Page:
New Zealand is the top country of birth in 13 electorates, including several in Queensland. India is the top country of birth in 10 electorates – including 12% of the population of Parramatta.

China is the top country of birth for 23 electorates, including many metropolitan electorates such as Sydney, Melbourne, Kooyong and Canberra.

Religion

Of the 13 different religions or belief systems that make it into the top five somewhere, eight are a form or denomination of Christianity. The others are Hinduism, Judaism, Islam, Buddhism and no religion.

The largest group in the 2016 census nationally, in every state and almost every electorate, are those responding “no religion”.

Labor’s Anthony Albanese and Kristina Keneally are welcomed during a meeting with members of the Hindu Council of Australia in Parramatta on 6 May.
Labor’s Anthony Albanese and Kristina Keneally are welcomed during a meeting with members of the Hindu Council of Australia in Parramatta on 6 May. Photograph: Lukas Coch/AAP

There are just 36 electorates where no religion isn’t number one. Islam is the largest religious group in Blaxland in western Sydney. Anglicans are the biggest group in Lyne and New England in regional NSW.

The largest stated religion for the other 33 electorates dotted around Australia is Catholic.


Language

Across Australia, 22.2% of the public speak a language other than English at home. In more than half of the electorates, English is the main language at home for over 80% of people. But there is a lot of variance here.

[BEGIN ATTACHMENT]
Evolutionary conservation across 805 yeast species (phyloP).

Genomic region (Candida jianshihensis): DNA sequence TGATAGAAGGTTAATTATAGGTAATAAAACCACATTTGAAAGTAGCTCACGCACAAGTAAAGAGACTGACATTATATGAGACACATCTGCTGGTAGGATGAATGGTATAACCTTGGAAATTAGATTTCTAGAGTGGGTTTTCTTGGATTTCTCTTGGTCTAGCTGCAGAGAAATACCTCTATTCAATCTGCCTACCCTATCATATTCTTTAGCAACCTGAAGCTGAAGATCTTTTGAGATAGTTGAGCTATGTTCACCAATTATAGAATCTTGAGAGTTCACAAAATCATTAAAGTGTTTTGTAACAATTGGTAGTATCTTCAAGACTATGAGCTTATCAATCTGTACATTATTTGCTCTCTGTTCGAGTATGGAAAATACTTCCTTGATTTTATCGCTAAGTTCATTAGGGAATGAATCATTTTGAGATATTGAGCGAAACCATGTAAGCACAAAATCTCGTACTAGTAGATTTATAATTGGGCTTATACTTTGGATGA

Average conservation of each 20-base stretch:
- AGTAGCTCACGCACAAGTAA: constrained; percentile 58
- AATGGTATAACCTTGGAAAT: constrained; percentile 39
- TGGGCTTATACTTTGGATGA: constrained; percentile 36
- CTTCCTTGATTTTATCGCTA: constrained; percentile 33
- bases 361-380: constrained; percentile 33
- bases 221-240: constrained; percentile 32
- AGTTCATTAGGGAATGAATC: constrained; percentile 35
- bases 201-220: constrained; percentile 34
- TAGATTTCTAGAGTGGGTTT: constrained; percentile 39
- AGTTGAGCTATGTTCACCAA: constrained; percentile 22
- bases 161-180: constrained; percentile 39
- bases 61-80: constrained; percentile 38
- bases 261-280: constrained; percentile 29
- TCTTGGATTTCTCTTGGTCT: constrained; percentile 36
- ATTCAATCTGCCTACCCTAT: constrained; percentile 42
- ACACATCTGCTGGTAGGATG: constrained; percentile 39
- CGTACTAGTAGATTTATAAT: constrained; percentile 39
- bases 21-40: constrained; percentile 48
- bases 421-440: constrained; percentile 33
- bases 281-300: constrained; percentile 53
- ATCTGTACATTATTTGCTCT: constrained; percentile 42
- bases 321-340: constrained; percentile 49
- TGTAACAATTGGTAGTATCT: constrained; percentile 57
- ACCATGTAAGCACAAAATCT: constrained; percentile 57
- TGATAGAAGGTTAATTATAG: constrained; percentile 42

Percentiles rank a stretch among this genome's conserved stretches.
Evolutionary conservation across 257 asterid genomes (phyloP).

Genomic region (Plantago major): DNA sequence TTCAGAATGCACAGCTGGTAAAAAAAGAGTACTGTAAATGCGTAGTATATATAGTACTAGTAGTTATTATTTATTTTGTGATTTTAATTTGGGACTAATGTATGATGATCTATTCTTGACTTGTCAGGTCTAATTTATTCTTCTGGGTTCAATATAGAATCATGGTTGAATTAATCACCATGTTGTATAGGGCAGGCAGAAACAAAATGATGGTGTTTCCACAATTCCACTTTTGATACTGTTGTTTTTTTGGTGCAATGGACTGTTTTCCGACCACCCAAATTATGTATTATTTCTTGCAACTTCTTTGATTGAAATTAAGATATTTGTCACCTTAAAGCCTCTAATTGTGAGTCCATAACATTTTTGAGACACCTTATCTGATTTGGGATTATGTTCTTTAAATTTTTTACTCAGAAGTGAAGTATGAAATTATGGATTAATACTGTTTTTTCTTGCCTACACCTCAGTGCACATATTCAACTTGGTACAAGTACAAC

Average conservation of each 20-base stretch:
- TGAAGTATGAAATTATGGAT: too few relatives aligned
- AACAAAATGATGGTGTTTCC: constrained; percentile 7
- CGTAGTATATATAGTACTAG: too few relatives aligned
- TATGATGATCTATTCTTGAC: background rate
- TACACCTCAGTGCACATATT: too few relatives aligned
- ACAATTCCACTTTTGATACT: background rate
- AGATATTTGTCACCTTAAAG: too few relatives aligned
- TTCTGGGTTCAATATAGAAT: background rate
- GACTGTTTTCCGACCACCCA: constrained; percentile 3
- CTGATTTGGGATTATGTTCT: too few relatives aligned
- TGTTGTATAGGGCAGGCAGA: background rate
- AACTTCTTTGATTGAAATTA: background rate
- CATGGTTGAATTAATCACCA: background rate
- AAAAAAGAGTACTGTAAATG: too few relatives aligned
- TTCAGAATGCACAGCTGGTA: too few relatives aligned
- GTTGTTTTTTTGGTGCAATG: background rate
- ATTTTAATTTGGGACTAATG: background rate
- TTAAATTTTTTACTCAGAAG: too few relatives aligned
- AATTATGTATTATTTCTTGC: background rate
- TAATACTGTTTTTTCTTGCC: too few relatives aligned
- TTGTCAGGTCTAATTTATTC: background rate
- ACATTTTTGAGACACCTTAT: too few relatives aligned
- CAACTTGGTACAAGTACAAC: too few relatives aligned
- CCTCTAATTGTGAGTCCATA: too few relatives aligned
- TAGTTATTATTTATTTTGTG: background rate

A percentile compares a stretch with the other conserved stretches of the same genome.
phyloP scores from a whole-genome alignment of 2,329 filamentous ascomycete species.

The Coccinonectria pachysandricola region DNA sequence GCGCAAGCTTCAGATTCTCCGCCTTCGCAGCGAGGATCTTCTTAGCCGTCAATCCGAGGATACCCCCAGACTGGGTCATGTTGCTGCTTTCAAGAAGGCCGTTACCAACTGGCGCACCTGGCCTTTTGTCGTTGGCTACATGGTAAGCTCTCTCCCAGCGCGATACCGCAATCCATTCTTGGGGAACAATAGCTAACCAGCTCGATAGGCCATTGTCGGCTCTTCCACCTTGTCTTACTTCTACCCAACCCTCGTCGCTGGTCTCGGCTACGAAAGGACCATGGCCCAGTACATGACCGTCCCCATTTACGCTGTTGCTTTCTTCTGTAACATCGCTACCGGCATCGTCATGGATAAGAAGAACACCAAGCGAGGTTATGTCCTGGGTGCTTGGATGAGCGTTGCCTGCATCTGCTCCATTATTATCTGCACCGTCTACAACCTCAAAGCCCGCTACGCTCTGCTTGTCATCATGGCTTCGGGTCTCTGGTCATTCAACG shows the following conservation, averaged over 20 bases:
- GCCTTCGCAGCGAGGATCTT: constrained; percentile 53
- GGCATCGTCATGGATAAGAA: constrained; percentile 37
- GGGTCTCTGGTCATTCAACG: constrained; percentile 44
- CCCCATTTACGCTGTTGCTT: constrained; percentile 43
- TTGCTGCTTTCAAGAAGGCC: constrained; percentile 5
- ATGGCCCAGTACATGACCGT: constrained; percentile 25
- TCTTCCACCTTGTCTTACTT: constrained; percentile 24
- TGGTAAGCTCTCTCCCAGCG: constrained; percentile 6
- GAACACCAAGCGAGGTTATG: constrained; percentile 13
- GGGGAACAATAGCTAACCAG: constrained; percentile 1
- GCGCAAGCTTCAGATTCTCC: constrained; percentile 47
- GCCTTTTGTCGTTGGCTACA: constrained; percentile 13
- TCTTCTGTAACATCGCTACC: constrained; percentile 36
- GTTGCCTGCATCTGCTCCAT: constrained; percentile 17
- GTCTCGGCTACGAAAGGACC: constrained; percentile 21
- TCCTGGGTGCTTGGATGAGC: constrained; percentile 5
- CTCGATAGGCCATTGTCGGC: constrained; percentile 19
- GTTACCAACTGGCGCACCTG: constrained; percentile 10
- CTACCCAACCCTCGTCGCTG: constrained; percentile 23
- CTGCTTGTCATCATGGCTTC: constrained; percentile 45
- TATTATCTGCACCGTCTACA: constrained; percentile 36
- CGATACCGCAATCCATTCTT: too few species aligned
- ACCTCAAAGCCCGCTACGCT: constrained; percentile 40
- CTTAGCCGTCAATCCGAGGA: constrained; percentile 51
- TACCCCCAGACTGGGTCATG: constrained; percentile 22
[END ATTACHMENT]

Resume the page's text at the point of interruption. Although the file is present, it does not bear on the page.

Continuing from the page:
English is the main language at home for more than 97% of the population in the Tasmanian electorates of Braddon and Lyons. But English is the main language for 30% or less of Watson, Blaxland and Fowler in Sydney’s west.

Parramatta and Barton, also in Sydney’s west, have less than 40% of their populations speaking English as the main language at home.

Twenty-three different languages are the top non-English language in at least one electorate.

Mandarin is the most common non-English language in more than 50 electorates around Australia, including many electorates in metropolitan Sydney, Adelaide, Melbourne, Brisbane and Perth.

In Lingiari in the Northern Territory, Indigenous languages including Djambarrpuyngu and Warlpiri, are the most spoken other than English.

German is the most common non-English language in 10 electorates, all of which have over 90% speaking English as a first language at home. These include Lyons, Braddon and Lyne.

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Dive Deeper: